Ultimately I understand.

Because I’m a questioner, too.  I want to know “why” and “how come” and “what about” and “why not?”  I want to pester God with question after question like a three-year-old first discovering the world around her.

More than that, more than asking God true and honest questions, I nag and whine and push and nudge.

Oh, and it’s even more than that.  I’ve been Jacob up all night wrestling the angel of the Lord.  I’ve locked my grip with God’s and fought hard for what I thought constituted a blessing, for a victory, for triumph over circumstances and over the Enemy who’s been battering at the walls of my life.

Yes, I’ve pummeled the chest of Christ with my fists, fighting and demanding, manipulating even, making promises, issuing threats, and crying for mercy, help, deliverance—for rescue.

I’m being honest with Him, I tell myself, and honesty is something God treasures in us.  He never asks us to fake it or play happy-faced Christian when life is a mess and this mask we wear becomes increasingly ill-fitting.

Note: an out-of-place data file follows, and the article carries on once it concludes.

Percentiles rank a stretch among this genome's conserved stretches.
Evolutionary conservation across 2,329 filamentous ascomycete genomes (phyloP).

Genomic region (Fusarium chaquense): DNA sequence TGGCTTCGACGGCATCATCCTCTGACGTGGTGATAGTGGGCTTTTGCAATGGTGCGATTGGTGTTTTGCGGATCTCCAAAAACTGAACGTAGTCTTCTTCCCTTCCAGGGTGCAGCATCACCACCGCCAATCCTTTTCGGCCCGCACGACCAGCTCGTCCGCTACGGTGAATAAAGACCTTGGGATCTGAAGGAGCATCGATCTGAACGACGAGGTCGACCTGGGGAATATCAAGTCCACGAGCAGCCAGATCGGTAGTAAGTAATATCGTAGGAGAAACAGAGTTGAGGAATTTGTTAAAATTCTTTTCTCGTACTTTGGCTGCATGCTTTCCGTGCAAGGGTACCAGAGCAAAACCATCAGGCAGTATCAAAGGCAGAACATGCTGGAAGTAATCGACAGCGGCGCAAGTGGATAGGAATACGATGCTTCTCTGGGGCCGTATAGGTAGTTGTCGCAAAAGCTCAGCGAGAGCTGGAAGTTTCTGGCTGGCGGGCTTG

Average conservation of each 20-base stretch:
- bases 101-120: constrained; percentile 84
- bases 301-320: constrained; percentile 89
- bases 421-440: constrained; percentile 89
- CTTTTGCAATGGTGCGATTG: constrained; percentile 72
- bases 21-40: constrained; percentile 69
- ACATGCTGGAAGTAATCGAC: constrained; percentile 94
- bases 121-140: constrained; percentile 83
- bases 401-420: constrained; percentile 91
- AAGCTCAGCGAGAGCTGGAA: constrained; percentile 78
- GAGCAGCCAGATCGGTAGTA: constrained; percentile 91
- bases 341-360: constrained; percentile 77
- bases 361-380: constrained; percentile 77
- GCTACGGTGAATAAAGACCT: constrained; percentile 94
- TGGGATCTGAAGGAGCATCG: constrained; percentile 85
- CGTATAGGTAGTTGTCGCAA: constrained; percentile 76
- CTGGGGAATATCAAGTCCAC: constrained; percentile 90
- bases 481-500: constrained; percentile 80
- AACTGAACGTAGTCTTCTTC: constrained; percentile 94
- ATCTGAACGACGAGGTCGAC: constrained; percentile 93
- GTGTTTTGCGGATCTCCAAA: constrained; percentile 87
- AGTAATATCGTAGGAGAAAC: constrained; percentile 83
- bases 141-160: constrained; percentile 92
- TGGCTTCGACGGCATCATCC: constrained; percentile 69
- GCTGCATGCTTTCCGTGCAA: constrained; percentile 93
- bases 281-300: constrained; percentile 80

God desires truth.  Job, Habakkuk, David, Asaph, Elijah, Jonah, Mary and Martha laid their complaints before God, plead their case, and He listened and answered with awe-inspiring mercy.

He didn’t strike them down with lightning.  He let them empty out hearts filled with fear, hurt and anger and then He answered, not always in the way they expected or wanted, but still He met them in the place of pain and questioning and carried them on out.

Now, though, I’ve been studying the fruit of the Spirit and found I didn’t really get it before.

But the fruit of the Spirit is love, joy, peace, forbearance, kindness, goodness, faithfulness,gentleness and self-control (Galatians 5:22-23, NIV).

Gentleness is on that list.  All those years of sermons and Sunday school lessons and I thought this meant “being nice, not hurting others with our words, kindness and tact.”